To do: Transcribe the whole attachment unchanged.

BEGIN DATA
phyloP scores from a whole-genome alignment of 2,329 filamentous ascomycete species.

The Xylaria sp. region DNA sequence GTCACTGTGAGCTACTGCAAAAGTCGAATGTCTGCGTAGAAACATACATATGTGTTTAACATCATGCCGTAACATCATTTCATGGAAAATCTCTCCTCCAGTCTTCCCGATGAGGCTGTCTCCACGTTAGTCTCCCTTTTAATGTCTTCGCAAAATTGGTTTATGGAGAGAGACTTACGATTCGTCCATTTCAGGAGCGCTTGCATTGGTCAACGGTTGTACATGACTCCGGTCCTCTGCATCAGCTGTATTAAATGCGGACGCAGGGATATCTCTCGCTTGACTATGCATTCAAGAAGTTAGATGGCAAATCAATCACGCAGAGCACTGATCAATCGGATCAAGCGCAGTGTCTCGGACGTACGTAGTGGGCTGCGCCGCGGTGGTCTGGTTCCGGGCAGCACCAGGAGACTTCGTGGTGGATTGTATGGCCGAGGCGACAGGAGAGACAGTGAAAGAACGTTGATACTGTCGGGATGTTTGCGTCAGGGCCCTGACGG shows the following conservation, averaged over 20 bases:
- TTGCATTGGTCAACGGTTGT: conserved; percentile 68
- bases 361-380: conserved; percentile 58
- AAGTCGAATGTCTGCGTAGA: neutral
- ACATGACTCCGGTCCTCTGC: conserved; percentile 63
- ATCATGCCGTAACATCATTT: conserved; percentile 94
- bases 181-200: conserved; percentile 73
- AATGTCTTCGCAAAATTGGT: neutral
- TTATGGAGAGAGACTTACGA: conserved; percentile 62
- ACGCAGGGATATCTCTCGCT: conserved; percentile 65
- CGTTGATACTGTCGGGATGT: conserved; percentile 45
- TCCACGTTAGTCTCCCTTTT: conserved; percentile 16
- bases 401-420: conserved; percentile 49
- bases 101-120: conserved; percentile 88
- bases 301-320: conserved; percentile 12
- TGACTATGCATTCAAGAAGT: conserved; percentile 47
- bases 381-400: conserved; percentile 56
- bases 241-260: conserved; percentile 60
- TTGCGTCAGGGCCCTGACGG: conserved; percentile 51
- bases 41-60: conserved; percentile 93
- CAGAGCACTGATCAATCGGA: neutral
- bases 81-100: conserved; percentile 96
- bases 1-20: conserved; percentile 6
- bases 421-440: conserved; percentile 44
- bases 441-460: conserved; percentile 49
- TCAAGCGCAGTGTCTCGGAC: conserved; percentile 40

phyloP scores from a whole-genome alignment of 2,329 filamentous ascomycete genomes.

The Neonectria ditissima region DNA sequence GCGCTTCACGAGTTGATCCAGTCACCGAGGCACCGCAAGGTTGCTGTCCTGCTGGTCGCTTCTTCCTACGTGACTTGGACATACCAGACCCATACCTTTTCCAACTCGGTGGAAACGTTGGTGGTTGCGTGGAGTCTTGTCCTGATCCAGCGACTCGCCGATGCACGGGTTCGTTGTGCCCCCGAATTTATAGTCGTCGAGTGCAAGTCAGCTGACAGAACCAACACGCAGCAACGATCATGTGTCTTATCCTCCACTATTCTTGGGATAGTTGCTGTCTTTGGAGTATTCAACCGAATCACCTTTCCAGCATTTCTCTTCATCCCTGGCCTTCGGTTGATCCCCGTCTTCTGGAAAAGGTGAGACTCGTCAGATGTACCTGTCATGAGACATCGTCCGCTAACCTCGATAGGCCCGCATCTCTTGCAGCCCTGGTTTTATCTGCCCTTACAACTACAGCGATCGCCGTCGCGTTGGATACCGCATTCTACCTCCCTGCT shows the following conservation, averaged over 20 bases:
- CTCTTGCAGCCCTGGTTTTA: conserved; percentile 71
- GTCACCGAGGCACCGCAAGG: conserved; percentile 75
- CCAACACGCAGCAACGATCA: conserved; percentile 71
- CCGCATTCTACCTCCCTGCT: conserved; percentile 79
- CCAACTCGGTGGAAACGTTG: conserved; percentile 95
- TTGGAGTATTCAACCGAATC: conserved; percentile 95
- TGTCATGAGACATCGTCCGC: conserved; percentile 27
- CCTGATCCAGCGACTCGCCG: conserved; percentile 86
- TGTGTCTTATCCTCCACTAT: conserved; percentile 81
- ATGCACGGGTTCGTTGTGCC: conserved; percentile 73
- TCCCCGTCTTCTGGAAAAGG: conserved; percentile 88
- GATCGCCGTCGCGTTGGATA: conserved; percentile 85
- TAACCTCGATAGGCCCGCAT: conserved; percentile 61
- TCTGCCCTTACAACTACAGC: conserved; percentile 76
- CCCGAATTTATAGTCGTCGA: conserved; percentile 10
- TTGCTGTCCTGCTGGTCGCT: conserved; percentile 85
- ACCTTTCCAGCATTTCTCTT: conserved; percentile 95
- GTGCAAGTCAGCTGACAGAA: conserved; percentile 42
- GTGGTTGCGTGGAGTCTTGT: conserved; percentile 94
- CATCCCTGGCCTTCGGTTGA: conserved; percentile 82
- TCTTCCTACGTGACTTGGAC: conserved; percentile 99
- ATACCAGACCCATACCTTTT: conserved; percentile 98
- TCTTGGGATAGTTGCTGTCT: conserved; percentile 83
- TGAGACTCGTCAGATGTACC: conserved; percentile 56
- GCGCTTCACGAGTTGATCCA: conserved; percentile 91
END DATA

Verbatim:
phyloP scores from a whole-genome alignment of 2,329 filamentous ascomycete species.

The Xylaria sp. region DNA sequence GTCACTGTGAGCTACTGCAAAAGTCGAATGTCTGCGTAGAAACATACATATGTGTTTAACATCATGCCGTAACATCATTTCATGGAAAATCTCTCCTCCAGTCTTCCCGATGAGGCTGTCTCCACGTTAGTCTCCCTTTTAATGTCTTCGCAAAATTGGTTTATGGAGAGAGACTTACGATTCGTCCATTTCAGGAGCGCTTGCATTGGTCAACGGTTGTACATGACTCCGGTCCTCTGCATCAGCTGTATTAAATGCGGACGCAGGGATATCTCTCGCTTGACTATGCATTCAAGAAGTTAGATGGCAAATCAATCACGCAGAGCACTGATCAATCGGATCAAGCGCAGTGTCTCGGACGTACGTAGTGGGCTGCGCCGCGGTGGTCTGGTTCCGGGCAGCACCAGGAGACTTCGTGGTGGATTGTATGGCCGAGGCGACAGGAGAGACAGTGAAAGAACGTTGATACTGTCGGGATGTTTGCGTCAGGGCCCTGACGG shows the following conservation, averaged over 20 bases:
- TTGCATTGGTCAACGGTTGT: conserved; percentile 68
- bases 361-380: conserved; percentile 58
- AAGTCGAATGTCTGCGTAGA: neutral
- ACATGACTCCGGTCCTCTGC: conserved; percentile 63
- ATCATGCCGTAACATCATTT: conserved; percentile 94
- bases 181-200: conserved; percentile 73
- AATGTCTTCGCAAAATTGGT: neutral
- TTATGGAGAGAGACTTACGA: conserved; percentile 62
- ACGCAGGGATATCTCTCGCT: conserved; percentile 65
- CGTTGATACTGTCGGGATGT: conserved; percentile 45
- TCCACGTTAGTCTCCCTTTT: conserved; percentile 16
- bases 401-420: conserved; percentile 49
- bases 101-120: conserved; percentile 88
- bases 301-320: conserved; percentile 12
- TGACTATGCATTCAAGAAGT: conserved; percentile 47
- bases 381-400: conserved; percentile 56
- bases 241-260: conserved; percentile 60
- TTGCGTCAGGGCCCTGACGG: conserved; percentile 51
- bases 41-60: conserved; percentile 93
- CAGAGCACTGATCAATCGGA: neutral
- bases 81-100: conserved; percentile 96
- bases 1-20: conserved; percentile 6
- bases 421-440: conserved; percentile 44
- bases 441-460: conserved; percentile 49
- TCAAGCGCAGTGTCTCGGAC: conserved; percentile 40

phyloP scores from a whole-genome alignment of 2,329 filamentous ascomycete genomes.

The Neonectria ditissima region DNA sequence GCGCTTCACGAGTTGATCCAGTCACCGAGGCACCGCAAGGTTGCTGTCCTGCTGGTCGCTTCTTCCTACGTGACTTGGACATACCAGACCCATACCTTTTCCAACTCGGTGGAAACGTTGGTGGTTGCGTGGAGTCTTGTCCTGATCCAGCGACTCGCCGATGCACGGGTTCGTTGTGCCCCCGAATTTATAGTCGTCGAGTGCAAGTCAGCTGACAGAACCAACACGCAGCAACGATCATGTGTCTTATCCTCCACTATTCTTGGGATAGTTGCTGTCTTTGGAGTATTCAACCGAATCACCTTTCCAGCATTTCTCTTCATCCCTGGCCTTCGGTTGATCCCCGTCTTCTGGAAAAGGTGAGACTCGTCAGATGTACCTGTCATGAGACATCGTCCGCTAACCTCGATAGGCCCGCATCTCTTGCAGCCCTGGTTTTATCTGCCCTTACAACTACAGCGATCGCCGTCGCGTTGGATACCGCATTCTACCTCCCTGCT shows the following conservation, averaged over 20 bases:
- CTCTTGCAGCCCTGGTTTTA: conserved; percentile 71
- GTCACCGAGGCACCGCAAGG: conserved; percentile 75
- CCAACACGCAGCAACGATCA: conserved; percentile 71
- CCGCATTCTACCTCCCTGCT: conserved; percentile 79
- CCAACTCGGTGGAAACGTTG: conserved; percentile 95
- TTGGAGTATTCAACCGAATC: conserved; percentile 95
- TGTCATGAGACATCGTCCGC: conserved; percentile 27
- CCTGATCCAGCGACTCGCCG: conserved; percentile 86
- TGTGTCTTATCCTCCACTAT: conserved; percentile 81
- ATGCACGGGTTCGTTGTGCC: conserved; percentile 73
- TCCCCGTCTTCTGGAAAAGG: conserved; percentile 88
- GATCGCCGTCGCGTTGGATA: conserved; percentile 85
- TAACCTCGATAGGCCCGCAT: conserved; percentile 61
- TCTGCCCTTACAACTACAGC: conserved; percentile 76
- CCCGAATTTATAGTCGTCGA: conserved; percentile 10
- TTGCTGTCCTGCTGGTCGCT: conserved; percentile 85
- ACCTTTCCAGCATTTCTCTT: conserved; percentile 95
- GTGCAAGTCAGCTGACAGAA: conserved; percentile 42
- GTGGTTGCGTGGAGTCTTGT: conserved; percentile 94
- CATCCCTGGCCTTCGGTTGA: conserved; percentile 82
- TCTTCCTACGTGACTTGGAC: conserved; percentile 99
- ATACCAGACCCATACCTTTT: conserved; percentile 98
- TCTTGGGATAGTTGCTGTCT: conserved; percentile 83
- TGAGACTCGTCAGATGTACC: conserved; percentile 56
- GCGCTTCACGAGTTGATCCA: conserved; percentile 91